About hemophilia

Hemophilia is an inherited X-linked recessive bleeding disorder, caused by a deficiency in coagulation factor VIII (hemophilia A), factor IX (hemophilia B), or factor XI (hemophilia C), that results from mutations in the clotting factor genes; it mainly affects males (hemophilia A and B, the two most common forms of this disease) and can be mild, moderate, or severe.

Physical Activity and Exercise for Hemophilia

Until the mid-1970s, hemophilia patients were advised to refrain from exercising due to a perceived risk of bleeding. But the consequences of physical inactivity, like obesity and bone density loss, were found to be more harmful than exercise. Today, physical activity is recognized as being essential for good health and health maintenance in people with hemophilia.

In its Guidelines for the Management of Hemophilia, the World Federation of Hemophilia recommends that physical activity be encouraged to promote fitness and neuromuscular health, with special attention paid to muscle strengthening, coordination, general fitness, body weight, and self-esteem.

For patients with significant muscle and bone weakness or problems, weight-bearing exercises that promote the development and maintenance of healthy bone density are encouraged (to the extent their joint health permits). Choice of activities should reflect an individual’s interests, ability, and resources. Non-contact sports, like swimming, are recommended,  while high-contact and collision sports, like rugby or football, are to be avoided. The guidelines also stress that patients should consult with a muscle and bone specialist before engaging in physical activities, discussing  whether a particular planned exercise or activity is appropriate, protective gear that might need to be used, needed prophylaxis (treatment factor and other measures), potential target joints (joints susceptible to bleeds), and required physical skills. After a bleed, it is best to return to any physical activity in a gradual manner, building up to a full pre-bleed level, so as to minimize the chance of a re-bleed.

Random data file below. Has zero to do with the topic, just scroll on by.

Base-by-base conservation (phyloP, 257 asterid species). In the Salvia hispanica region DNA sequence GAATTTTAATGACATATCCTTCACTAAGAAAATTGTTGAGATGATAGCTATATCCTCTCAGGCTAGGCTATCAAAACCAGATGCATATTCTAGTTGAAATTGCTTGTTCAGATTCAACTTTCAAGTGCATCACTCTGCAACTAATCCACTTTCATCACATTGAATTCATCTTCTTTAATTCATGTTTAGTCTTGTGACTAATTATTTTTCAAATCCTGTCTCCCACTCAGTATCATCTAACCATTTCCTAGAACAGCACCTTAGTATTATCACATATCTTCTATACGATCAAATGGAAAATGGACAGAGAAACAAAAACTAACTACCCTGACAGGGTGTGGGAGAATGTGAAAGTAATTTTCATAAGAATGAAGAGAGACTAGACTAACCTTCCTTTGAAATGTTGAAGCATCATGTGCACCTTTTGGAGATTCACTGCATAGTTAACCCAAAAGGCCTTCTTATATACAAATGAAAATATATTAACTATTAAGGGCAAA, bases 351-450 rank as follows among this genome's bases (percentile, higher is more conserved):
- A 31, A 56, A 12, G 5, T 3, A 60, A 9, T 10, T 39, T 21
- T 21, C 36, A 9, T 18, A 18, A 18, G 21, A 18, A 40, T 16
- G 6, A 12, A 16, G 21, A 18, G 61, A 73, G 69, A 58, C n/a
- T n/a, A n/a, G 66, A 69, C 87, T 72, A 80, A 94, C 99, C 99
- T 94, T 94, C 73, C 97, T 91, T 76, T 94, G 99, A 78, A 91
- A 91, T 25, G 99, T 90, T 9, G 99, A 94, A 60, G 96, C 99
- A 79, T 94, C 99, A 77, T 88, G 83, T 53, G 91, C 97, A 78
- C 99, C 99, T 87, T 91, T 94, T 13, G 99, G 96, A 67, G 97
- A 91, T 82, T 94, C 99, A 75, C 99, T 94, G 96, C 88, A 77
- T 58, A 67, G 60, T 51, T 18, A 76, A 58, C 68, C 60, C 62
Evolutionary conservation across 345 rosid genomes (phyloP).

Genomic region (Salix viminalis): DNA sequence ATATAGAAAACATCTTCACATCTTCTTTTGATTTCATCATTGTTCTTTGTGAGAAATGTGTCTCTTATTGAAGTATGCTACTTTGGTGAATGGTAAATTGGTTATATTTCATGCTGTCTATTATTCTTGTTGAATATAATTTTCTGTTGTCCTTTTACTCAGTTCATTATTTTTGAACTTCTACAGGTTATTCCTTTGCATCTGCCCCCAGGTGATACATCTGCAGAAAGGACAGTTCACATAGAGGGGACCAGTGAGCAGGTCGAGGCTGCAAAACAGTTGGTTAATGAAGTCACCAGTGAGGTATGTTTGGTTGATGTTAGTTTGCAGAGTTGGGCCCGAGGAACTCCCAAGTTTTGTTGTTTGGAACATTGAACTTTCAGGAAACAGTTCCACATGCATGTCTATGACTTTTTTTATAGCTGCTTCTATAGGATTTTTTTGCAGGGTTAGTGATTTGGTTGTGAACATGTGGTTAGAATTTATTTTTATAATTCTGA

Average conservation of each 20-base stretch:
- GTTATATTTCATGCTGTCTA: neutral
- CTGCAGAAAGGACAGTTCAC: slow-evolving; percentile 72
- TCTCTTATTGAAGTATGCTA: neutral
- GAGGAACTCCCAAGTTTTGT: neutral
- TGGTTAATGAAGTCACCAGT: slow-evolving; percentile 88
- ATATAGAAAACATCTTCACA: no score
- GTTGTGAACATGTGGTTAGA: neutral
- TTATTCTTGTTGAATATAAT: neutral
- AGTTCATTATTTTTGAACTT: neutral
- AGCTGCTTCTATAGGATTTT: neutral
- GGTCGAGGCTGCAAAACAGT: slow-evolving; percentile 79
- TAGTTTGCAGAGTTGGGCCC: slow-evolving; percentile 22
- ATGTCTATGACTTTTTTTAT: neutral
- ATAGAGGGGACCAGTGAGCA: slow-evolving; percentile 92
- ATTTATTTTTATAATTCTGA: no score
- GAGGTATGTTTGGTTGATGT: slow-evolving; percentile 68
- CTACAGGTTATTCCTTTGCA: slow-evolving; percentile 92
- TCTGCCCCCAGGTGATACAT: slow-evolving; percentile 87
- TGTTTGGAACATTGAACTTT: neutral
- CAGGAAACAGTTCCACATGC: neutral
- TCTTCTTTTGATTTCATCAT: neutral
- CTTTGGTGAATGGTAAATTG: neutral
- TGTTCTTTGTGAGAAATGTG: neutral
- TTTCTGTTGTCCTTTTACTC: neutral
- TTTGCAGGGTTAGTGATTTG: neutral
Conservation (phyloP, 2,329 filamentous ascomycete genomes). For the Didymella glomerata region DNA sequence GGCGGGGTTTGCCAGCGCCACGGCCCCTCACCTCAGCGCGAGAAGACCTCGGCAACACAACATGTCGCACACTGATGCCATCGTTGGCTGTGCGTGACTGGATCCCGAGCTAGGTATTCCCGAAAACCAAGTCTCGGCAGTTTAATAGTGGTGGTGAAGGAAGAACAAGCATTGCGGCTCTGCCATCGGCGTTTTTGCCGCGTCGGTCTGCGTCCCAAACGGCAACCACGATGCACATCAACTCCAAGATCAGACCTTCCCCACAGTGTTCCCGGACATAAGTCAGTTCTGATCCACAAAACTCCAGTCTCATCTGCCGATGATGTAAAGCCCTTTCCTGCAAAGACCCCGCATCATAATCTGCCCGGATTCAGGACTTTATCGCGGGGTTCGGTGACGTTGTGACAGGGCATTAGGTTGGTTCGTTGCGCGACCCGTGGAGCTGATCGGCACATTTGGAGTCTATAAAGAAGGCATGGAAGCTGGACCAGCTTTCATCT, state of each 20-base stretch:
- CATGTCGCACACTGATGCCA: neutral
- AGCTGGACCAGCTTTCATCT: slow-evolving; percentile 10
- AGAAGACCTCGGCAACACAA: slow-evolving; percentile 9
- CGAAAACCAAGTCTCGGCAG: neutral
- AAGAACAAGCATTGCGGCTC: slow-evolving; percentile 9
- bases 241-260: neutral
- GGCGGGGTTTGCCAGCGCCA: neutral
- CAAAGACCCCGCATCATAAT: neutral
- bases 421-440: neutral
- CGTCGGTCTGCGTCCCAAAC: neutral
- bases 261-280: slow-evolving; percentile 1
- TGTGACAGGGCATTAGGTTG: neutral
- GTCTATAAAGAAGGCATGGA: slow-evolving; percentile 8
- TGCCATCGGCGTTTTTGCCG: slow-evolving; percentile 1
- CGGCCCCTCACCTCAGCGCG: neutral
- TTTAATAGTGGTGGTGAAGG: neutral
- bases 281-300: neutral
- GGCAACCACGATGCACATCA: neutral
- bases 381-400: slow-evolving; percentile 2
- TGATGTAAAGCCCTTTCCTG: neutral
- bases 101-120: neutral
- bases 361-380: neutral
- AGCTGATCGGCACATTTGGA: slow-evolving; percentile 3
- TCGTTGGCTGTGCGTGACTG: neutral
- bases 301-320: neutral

A number of studies also report that physical activity can improve the effectiveness of treatments and prevent bleeding episodes in hemophilia patients. In older patients, a lack of physical can further increase the risk of diabetes, high blood pressure, high levels of fat in the blood, obesity, and osteoporosis and related fractures, in addition to hemophilia-related complications.

According to the World Health Organization (WHO), physical inactivity is the fourth leading risk factor for mortality, accounting for 6 percent of deaths worldwide. Health problems associated with physical inactivity are more severe for patients with hemophilia than for the general population. Obesity, for instance, is linked to an increased risk of cardiovascular disease and chronic joint inflammation, which promotes bleeding in the joints and the risk of fractures. In addition, muscle and bone disorders caused by hemophilic joint inflammation and aging are risk factors for falling injuries.

Generally, the point is that a strong body helps protect a person from bleeding. Besides, the benefits of physical activity are not just physical – they’re also emotional and spiritual.